Spring is the time we finally get rid of our heavy winter clothing and look toward our gardens. As photographers, it gives us a wonderful opportunity to get close to nature and brush up on our photography skills as well as experiment with some new techniques.
Good photography always begins with good seeing.
With flower photography, it is always the blossom that attracts. But learn to look a little more closely. Notice the balance of the bloom and count the petals. Start asking yourself if there is symmetry in the arrangement of the petals. Check out the way the curve of the stem looks and the underside of the blossom. Do the leaves have variations in color and texture. Develop the habit of careful observation and images will begin to appear in your mind.
After you have checked out the flower, the field and the plants, then start thinking like a photographer. What will make a good, strong composition? What am I trying to show my audience? Does it want to be botanically accurate or will you fling care to the side and go for extreme creativity or both? Let those creative juices flow.
Here are some tips that might help you make those images outstanding.
- To keep from getting overwhelmed, break the subject flower photography into small pieces. Start with the total field of flowers, then work your way through the small group of flowers, the individual flower, pieces and parts of a single flower.
- Consider composition in its most basic forms such as line, shape, color, light, texture and pattern.
- Try different lenses. My absolute favorite lens for flower photography is a 100-400mm! You can isolate the flower and get a soft creamy background (bohek).
- But don’t forget to try the super-wide angle lenses as well. Put them right in the center of the flower and see what happens.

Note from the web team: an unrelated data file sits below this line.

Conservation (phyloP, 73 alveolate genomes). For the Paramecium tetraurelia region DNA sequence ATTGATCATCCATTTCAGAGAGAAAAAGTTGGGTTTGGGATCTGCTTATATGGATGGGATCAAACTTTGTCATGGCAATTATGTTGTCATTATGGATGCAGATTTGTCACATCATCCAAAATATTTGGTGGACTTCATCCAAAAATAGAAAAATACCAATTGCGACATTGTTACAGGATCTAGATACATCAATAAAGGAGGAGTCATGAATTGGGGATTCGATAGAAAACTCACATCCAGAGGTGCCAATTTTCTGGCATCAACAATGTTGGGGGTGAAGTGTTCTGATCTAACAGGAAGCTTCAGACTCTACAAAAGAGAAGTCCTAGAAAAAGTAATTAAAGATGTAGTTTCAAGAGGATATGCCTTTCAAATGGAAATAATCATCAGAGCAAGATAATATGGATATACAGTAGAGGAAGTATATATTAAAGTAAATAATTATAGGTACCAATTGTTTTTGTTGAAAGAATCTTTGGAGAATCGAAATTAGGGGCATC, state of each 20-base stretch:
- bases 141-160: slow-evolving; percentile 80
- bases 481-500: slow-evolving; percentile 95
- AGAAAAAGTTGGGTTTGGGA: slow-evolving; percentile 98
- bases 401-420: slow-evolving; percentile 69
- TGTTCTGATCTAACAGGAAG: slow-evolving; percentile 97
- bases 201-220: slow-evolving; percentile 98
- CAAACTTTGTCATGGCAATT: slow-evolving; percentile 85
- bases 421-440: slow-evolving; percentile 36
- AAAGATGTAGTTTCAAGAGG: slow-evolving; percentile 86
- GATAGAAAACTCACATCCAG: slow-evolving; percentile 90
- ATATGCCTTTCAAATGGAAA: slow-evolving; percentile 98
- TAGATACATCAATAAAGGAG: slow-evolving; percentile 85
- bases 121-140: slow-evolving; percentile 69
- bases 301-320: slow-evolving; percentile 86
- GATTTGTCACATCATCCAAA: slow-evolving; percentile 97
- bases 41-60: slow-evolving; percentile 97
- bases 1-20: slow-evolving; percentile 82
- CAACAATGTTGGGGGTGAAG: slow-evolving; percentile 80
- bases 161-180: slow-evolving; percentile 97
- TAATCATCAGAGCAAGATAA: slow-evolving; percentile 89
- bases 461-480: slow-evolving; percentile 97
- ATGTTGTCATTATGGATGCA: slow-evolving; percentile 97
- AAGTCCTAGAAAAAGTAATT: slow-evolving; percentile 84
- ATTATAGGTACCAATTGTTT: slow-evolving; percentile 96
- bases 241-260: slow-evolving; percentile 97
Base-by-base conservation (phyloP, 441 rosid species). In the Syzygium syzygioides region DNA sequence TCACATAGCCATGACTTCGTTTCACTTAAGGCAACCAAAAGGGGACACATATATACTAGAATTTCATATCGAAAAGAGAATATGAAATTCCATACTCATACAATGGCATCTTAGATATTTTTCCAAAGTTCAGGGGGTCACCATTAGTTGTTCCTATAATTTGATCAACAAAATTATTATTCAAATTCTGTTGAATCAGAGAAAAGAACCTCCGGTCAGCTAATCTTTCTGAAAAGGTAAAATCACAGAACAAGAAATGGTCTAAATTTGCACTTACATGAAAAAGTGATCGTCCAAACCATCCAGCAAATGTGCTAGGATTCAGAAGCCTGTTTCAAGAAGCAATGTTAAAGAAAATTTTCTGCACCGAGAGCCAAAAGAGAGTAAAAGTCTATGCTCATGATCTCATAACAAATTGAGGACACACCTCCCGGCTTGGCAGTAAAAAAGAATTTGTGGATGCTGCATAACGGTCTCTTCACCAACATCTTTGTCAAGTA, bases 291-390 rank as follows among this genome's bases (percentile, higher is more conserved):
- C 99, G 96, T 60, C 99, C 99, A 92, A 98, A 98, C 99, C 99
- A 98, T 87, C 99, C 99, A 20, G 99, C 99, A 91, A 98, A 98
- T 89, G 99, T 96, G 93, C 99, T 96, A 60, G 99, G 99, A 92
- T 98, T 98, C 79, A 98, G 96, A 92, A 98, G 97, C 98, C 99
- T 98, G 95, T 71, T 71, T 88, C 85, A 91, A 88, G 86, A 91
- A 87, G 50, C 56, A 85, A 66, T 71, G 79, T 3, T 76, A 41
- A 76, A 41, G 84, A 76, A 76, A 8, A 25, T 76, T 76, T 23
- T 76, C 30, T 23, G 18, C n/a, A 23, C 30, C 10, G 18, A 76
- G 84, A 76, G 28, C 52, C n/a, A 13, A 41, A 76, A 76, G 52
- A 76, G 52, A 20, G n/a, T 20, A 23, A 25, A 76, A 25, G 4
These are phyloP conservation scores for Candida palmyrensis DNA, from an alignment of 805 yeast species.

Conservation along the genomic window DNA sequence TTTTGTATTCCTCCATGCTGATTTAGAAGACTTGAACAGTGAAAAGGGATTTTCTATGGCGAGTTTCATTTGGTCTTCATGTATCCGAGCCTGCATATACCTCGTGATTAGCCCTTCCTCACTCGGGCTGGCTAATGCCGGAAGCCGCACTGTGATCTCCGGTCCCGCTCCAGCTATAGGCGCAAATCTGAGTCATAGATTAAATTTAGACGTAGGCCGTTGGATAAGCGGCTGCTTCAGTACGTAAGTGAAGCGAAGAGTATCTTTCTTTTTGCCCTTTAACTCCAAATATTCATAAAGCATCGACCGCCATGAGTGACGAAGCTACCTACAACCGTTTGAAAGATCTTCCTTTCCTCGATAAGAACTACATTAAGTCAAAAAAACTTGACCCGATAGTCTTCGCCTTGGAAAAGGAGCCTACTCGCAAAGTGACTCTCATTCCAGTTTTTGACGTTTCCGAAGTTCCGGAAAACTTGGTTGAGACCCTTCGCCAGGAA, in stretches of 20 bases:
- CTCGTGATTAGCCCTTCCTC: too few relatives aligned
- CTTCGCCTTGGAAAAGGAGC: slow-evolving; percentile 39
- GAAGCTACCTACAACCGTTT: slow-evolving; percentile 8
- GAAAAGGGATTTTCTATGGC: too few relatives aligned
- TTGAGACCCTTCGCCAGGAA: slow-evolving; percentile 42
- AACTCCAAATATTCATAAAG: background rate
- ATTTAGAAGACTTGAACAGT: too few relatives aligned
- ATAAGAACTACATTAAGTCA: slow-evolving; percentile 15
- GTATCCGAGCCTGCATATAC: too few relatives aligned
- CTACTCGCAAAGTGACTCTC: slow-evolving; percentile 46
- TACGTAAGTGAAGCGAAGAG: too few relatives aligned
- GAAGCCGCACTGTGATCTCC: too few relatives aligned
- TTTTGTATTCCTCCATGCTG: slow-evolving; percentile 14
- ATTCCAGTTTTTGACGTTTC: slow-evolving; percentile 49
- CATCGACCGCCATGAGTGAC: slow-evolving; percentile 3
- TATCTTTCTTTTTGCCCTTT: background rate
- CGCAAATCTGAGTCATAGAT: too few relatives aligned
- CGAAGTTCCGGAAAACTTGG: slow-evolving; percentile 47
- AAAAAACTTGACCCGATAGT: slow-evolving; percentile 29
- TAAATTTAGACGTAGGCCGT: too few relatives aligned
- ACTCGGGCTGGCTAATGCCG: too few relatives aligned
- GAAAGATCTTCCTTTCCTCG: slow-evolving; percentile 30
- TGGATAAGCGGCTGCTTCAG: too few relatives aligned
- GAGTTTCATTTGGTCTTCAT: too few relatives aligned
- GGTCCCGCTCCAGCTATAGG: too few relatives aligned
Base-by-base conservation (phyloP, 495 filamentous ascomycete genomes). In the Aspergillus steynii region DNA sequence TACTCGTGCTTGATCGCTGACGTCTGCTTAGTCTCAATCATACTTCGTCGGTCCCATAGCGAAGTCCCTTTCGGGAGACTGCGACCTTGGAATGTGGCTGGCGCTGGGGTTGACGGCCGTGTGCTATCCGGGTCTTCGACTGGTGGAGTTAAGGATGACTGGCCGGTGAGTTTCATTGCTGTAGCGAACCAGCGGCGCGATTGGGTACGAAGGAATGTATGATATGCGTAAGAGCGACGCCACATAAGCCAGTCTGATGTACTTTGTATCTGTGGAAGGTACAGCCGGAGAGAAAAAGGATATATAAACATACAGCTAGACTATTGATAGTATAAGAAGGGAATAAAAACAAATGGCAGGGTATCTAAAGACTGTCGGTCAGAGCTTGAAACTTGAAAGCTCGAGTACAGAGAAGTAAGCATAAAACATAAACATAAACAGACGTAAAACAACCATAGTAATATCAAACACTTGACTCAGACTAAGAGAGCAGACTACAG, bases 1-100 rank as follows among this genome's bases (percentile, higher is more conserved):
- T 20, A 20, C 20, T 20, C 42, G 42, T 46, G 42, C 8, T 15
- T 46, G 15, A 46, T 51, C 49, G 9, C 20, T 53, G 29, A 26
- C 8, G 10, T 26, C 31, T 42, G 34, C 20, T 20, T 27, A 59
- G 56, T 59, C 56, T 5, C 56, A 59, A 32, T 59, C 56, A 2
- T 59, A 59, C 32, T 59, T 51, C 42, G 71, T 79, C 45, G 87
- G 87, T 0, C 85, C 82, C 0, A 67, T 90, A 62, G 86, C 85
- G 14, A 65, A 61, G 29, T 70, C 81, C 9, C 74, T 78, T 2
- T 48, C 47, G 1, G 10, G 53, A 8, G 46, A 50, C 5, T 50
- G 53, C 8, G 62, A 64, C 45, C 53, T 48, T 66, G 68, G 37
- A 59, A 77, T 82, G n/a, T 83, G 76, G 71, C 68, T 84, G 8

- Walk around the subject and look for the direction of the light.
- Keep your camera steady and get down to eye level with your subject.
- Add light weight string and clothespins or clips to hold unwanted material temporarily out of the way. Be sure to remove it after photographing.
- Watch your background. Find a shadowed area for a background and allow the aperture selection to make it fuzzy. If you can’t find a shadow, ask a friend to cast one just behind the flower. That works too.
- Aluminum foil can be used as a great reflector. It adds a touch of light to brighten the dark shadows.
- If there isn’t misty rain or early morning dew clinging to flowers, create your own water drops with a small spray bottle. Be sure to spray up and let the water fall more like rain. It gives a more natural look.
- Birds, butterflies and bees are good additions to a flower photograph.
Above all, have lots of fun as you capture the freshness and beauty of spring flowers.
Noella Ballenger is a Nationally published photographer. For more information and to check out Noella’s one-on-one classes on the internet, she can be reached at Noella1B@aol.com. Her website is noellaballenger.com